ca. 1935-2006. Item #4791
Tatsuo Nakase was a regular Japanese American citizen with a love for baseball and his family who, along with 120,000 other Japanese Americans, was subjected to forced relocation and incarceration in a concentration camp by the American government during World War II. Spanning from the 1930s to 2006, the archive contains primary source materials on Nakase’s internment, the successful efforts in subsequent decades to receive reparations and redress, and ephemera and photos from Nakase’s personal life upon returning home. The relationships he made in the camp permeate throughout the archive, including correspondence and photos of people Nakase was incarcerated with.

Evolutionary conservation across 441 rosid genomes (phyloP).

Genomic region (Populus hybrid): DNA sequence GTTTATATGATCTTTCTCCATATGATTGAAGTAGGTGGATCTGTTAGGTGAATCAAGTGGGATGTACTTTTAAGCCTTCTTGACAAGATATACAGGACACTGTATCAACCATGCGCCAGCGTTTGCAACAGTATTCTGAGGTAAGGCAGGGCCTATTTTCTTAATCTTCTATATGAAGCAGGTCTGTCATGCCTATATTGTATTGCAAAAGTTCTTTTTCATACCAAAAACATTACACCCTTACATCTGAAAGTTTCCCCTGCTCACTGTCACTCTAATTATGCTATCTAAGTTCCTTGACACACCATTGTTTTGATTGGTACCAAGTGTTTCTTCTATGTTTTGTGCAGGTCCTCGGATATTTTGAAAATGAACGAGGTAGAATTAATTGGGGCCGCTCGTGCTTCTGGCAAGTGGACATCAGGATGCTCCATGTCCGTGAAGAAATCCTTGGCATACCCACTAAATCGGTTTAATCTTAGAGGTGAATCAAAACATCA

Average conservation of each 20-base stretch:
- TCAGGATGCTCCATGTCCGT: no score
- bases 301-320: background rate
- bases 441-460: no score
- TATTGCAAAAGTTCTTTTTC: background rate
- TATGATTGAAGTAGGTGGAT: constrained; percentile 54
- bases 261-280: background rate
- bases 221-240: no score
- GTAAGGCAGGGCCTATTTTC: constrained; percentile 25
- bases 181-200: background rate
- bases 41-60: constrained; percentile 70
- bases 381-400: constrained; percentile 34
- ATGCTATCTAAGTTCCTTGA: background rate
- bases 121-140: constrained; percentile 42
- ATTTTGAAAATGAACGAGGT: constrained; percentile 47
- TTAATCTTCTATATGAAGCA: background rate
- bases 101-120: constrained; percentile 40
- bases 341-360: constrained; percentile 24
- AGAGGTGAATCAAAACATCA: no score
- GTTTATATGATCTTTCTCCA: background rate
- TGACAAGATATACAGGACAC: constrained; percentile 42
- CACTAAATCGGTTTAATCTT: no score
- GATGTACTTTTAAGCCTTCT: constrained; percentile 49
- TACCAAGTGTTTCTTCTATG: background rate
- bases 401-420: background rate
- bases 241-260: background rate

Letters and pamphlets declaring to Japanese Americans their forced relocation and internment are shocking in their matter-of-fact tone, while photos of Nakase’s internment baseball team are striking in how they contextualize baseball—commonly indexed as an all-American pastime and cultural cornerstone—with something as “un-American” as concentration camps. Housed in one bankers’ box, one museum box, and one poster sleeve.